The rebus sic stantibus clause and short-term contracts

Return to News — Monday 01 June — 2020 by Ramón Seoane Lacaio
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As we know, the rebus sic stantibus clause is a jurisprudential construction that aims to re-establish the contractual balance broken by the effect of unexpected and extraordinary circumstances. Despite being a figure of restrictive application, the current health and economic crisis has meant that many legal operators have had to resort to it as a remedy to alleviate the rigours of the pacta sunt servanda principle.

In this vein, pronouncements such as Judgment No. 156/2020, of 6 March, from the Civil Chamber of the Supreme Court (ECLI: ES:TS:2020:791) become very relevant. This decision resolves the conflict that arose between the Galician regional television and an advertising marketing company that was entrusted with the task of promoting the sale of advertising space through the broadcast of the corresponding advertisements.

The parties had signed two contracts stipulating that the marketing company undertook to attract advertising for its principal, with a minimum guaranteed amount of several million euros. In exchange for its intermediation work, the marketer received a commission on the gross revenue from the advertising as contracted. In 2008, it was agreed to extend the effectiveness of the contracts for a period of one year, being that the minimum turnover was not reached in that year due to a general decrease in advertising investment.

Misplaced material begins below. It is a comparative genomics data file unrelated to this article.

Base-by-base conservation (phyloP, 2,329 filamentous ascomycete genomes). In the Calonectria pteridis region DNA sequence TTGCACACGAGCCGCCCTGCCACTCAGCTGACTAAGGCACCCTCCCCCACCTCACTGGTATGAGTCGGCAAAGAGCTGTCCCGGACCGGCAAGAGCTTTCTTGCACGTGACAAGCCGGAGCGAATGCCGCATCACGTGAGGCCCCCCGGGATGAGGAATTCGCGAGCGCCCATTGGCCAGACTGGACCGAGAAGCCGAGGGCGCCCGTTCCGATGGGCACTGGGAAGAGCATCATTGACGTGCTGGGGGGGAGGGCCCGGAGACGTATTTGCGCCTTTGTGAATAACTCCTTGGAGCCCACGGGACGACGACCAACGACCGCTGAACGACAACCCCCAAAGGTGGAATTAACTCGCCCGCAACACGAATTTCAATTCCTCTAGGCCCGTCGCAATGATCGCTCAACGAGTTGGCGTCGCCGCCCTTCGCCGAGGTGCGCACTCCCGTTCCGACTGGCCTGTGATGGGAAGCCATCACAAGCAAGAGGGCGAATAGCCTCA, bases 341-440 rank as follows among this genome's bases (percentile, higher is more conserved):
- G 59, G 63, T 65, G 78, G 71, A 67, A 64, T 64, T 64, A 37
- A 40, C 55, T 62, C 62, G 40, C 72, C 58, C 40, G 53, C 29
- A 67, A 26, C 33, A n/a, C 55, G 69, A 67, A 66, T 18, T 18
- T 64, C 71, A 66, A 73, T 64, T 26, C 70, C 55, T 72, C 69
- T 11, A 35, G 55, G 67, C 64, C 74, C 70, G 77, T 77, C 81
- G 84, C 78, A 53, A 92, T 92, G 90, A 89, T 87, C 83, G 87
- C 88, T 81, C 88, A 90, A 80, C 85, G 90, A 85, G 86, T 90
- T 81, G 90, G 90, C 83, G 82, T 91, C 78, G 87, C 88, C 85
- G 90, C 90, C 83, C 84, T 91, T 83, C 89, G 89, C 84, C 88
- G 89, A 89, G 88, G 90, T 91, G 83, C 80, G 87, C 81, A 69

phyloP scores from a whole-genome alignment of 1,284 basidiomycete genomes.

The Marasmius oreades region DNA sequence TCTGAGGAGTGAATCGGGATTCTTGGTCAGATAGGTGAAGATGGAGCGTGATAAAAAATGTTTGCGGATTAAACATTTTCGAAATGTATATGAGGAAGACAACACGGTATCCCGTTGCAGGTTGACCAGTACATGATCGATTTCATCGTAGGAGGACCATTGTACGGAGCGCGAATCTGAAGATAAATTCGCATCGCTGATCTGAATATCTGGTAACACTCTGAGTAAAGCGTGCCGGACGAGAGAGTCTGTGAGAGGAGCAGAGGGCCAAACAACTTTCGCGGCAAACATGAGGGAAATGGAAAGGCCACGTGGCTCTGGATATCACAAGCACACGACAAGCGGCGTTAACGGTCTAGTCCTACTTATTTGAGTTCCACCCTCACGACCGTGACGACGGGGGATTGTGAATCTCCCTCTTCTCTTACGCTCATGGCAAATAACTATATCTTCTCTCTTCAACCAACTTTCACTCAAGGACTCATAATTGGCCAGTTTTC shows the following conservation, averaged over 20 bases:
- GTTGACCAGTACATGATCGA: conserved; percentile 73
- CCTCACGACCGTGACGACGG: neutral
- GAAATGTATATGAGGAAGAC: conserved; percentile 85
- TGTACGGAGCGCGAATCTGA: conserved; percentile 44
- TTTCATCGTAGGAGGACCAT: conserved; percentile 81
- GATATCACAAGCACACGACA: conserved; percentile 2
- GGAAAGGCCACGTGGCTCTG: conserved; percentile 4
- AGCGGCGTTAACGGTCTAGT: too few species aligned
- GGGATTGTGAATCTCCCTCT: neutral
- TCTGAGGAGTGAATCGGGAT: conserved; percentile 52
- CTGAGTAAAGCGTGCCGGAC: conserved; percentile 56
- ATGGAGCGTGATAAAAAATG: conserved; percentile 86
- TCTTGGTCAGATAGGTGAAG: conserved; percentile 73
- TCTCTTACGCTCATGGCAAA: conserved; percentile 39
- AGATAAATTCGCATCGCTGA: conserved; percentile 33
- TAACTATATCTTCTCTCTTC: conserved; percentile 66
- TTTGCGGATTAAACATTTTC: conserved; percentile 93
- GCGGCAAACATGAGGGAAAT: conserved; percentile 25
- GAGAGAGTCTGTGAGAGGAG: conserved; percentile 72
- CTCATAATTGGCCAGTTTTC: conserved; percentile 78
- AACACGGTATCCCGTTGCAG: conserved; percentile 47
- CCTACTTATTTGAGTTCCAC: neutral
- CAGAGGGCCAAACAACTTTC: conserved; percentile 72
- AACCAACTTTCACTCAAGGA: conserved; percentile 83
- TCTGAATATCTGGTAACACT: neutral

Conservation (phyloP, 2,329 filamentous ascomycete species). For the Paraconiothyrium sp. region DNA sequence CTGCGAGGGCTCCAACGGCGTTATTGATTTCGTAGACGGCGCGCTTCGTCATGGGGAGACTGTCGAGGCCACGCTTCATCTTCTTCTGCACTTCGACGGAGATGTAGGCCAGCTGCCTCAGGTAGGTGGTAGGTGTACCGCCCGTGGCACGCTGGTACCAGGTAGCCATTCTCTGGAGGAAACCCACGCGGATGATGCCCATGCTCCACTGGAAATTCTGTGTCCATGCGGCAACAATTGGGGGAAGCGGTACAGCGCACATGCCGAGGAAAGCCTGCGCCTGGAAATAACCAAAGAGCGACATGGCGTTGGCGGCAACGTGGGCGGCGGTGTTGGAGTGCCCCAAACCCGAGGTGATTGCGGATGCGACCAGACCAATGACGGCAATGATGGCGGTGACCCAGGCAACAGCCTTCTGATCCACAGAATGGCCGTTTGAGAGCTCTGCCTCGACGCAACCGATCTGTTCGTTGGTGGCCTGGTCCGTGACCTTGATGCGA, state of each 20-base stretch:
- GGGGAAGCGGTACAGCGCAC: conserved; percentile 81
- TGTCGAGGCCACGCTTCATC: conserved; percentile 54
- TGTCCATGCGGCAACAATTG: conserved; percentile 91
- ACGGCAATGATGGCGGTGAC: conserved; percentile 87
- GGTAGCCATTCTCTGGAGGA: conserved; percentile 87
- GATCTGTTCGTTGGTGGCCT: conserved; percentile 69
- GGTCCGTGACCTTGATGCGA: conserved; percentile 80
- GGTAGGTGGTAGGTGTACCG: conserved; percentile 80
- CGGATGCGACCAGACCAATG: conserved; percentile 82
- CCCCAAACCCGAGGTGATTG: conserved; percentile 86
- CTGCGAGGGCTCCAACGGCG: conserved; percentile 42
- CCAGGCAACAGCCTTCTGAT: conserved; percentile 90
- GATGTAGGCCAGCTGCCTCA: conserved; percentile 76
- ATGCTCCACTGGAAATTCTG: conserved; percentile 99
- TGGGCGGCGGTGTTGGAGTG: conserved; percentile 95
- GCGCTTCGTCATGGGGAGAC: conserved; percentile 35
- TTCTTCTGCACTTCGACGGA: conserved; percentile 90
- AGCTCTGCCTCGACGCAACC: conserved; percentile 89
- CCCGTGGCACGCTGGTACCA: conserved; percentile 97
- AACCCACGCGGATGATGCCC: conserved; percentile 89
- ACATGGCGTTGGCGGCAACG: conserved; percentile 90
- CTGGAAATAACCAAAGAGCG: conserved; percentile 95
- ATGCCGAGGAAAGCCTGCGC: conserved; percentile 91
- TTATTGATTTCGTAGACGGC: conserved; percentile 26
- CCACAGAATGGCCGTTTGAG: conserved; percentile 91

In the court case, the commissioner claimed certain outstanding commissions, while the television channel claimed the payment of the difference between the advertising revenue obtained in 2008 and the guaranteed minimum it considered applicable. Although the television company's claims were upheld at first instance, at the appeal stage the Provincial Court decided to adjust the amounts recognised when it found that there had been a break in the economic basis of the contract as a result of the fall in the advertising market, which was beyond the control of the advertising intermediary.

The Supreme Court does not share this assessment. For the High Court, in a short term contract such as the one we are dealing with here (1 year extension), it is difficult that something extraordinary happens that affects the basis of the contract and is not covered within the risk foreseen by the contract. When the intermediary signs the extension of the advertising management contract, he assumes a minimum guaranteed amount at least equal to that of the previous year. The drop in demand for TV advertising, referred to a short time period, is a risk of the contract itself, which was not so drastic and unpredictable as it had been hinted in previous years.

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